As shown above, you can “summon” an implicit value (named `ev` above) of type `A <:< B` if type `A` is a subtype of `B`. The compiler will then supply the value if it exists.

What’s the point of having this alternate representation of the subtype relationship? If an `A` is a subtype of `B`, we can rely on the compiler to “automatically” cast an `A` into a `B`. Like a typeclass instance, you only need it if you’re going to use it, which begs the question, what can you do with a `A <:< B`?

## Using a `<:<` value

It turns out that `A <:< B` is a subtype of the function type `A => B`:

``trait <:<[A, B] extends Function1[A, B]``

This makes sense: subtyping means we can transform a value of (sub-)type `A` into a value of (super-)type `B`. And the value `ev: A <:< B` is the function that can do that.

It’s not common to use this value explicitly, but the fact that it exists can help demystify covariance.

## Covariance without subtypes

Covariance is usually explained in terms of containers and subtypes. That is, the covariant `List[A]` can be cast to a `List[B]` if `A` is a subtype of `B`. (Cue list of cats and animals example.)

What if we could “turn off” the covariant `+` annotation on `List`, but still perform the same conversion of the container? How might we implement that ourselves? Well, to convert one list into another, we can use `map`:

``val cats: List[Cat] = ???val animals: List[Animal] = cats.map(???)``

We need to replace `???` with a function that converts a `Cat` into an `Animal`. That’s our implicit-subtype-evidence-function thing!

``val cats: List[Cat] = ???val ev: Cat <:< Animal = implicitlyval animals: List[Animal] = cats.map(ev)``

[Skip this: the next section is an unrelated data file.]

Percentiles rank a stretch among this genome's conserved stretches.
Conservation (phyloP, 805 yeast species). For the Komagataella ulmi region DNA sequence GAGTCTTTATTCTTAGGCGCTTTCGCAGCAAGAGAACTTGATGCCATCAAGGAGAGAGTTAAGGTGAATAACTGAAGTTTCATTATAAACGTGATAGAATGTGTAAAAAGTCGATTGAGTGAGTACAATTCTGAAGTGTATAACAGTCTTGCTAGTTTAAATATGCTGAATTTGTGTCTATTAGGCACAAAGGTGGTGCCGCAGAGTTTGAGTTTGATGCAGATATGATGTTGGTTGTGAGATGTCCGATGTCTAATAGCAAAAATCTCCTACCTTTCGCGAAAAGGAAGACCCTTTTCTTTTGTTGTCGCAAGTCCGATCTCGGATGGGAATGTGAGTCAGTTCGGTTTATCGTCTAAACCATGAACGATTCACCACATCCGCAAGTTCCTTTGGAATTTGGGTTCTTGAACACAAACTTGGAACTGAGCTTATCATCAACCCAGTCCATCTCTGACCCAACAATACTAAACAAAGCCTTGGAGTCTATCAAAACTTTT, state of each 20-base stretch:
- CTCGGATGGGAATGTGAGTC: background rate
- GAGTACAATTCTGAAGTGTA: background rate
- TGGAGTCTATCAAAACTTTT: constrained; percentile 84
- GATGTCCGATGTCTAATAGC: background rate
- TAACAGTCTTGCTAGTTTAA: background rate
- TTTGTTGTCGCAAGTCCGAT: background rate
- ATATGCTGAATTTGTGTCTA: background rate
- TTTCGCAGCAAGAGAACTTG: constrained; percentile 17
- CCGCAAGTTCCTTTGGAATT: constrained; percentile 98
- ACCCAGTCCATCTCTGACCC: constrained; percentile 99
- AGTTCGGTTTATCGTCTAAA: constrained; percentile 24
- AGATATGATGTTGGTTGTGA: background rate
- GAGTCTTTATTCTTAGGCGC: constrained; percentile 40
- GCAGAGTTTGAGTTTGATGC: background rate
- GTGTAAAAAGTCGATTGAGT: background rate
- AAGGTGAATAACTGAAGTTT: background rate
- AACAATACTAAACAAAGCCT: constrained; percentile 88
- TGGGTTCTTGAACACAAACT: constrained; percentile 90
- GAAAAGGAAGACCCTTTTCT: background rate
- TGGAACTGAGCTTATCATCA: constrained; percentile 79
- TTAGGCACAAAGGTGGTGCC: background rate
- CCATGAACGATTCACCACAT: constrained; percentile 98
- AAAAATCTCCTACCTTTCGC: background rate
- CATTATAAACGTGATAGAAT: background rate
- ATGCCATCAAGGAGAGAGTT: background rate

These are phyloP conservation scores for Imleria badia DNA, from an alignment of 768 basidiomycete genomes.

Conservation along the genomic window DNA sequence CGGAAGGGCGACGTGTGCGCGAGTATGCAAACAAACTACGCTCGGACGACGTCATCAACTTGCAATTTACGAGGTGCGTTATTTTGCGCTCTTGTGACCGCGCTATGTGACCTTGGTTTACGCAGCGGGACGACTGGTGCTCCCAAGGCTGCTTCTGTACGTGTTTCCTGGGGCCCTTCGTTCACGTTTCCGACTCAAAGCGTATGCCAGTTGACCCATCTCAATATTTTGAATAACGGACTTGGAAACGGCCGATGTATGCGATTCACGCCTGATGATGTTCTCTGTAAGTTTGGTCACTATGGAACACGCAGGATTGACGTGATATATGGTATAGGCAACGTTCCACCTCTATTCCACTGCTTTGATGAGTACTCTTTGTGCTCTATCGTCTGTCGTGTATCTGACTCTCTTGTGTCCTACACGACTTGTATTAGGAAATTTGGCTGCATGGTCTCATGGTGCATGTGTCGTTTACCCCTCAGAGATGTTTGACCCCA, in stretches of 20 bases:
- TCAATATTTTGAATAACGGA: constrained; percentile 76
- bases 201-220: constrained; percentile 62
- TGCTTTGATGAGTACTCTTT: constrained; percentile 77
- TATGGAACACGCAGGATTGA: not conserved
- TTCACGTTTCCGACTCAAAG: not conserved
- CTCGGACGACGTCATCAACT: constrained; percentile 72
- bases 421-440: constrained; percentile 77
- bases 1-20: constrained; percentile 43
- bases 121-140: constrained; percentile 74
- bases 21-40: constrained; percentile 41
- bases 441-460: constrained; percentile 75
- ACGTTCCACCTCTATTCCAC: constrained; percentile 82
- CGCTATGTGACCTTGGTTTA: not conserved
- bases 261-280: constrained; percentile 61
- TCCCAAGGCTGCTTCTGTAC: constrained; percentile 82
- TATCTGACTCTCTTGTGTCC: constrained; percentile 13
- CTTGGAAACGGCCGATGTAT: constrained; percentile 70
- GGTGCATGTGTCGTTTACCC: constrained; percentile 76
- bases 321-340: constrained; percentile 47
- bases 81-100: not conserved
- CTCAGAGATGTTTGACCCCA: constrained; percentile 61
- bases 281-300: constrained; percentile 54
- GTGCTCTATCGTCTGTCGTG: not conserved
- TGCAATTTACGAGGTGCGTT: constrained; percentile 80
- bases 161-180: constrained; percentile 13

Instead of viewing covariance as the ability to convert containers of subtypes into containers of supertypes, we can recast the former definition in terms of `map` with the “subtype evidence” function. Covariance is a more general phenomenon: the ability to `map`; that is, a (covariant) `Functor`.

## Back to `Functor.widen`

We can rewrite `Functor.widen` to explicitly convert every element using the subtype evidence, rather than using the type casting machinery of the compiler:

``def explicitWiden[A, B](fa: F[A])(implicit ev: A <:< B): F[B] =  fa.map(ev)``

(Remember, `F` is a `Functor`, so there is a `map` method available.)

The actual implementation of `Functor.widen` doesn’t use this definition, as it’s unnecessary to actually perform the sub- to supertype conversion given the semantics of Scala. So instead the implementation does a cast. But I find it very illuminating to know they are equivalent!

## Summary

• It is always possible to convert a value of a subtype to its supertype. This doesn’t require any extra code at runtime, only at compile-time.
• You can get evidence of the subtype relation as an implicit parameter. This evidence has type `<:<[A, B]`, which is most often written infix as `A <:< B`. The `<:<[A, B]` type extends `Function1[A, B]`, because one can always tranform subtypes into supertypes.
• Containers of a subtype can be transformed into containers of its supertype, if you can `map` over the container. The usual defintion of covariance emphasizes subtypes, but the ability to `map` is a more general, and useful, definition.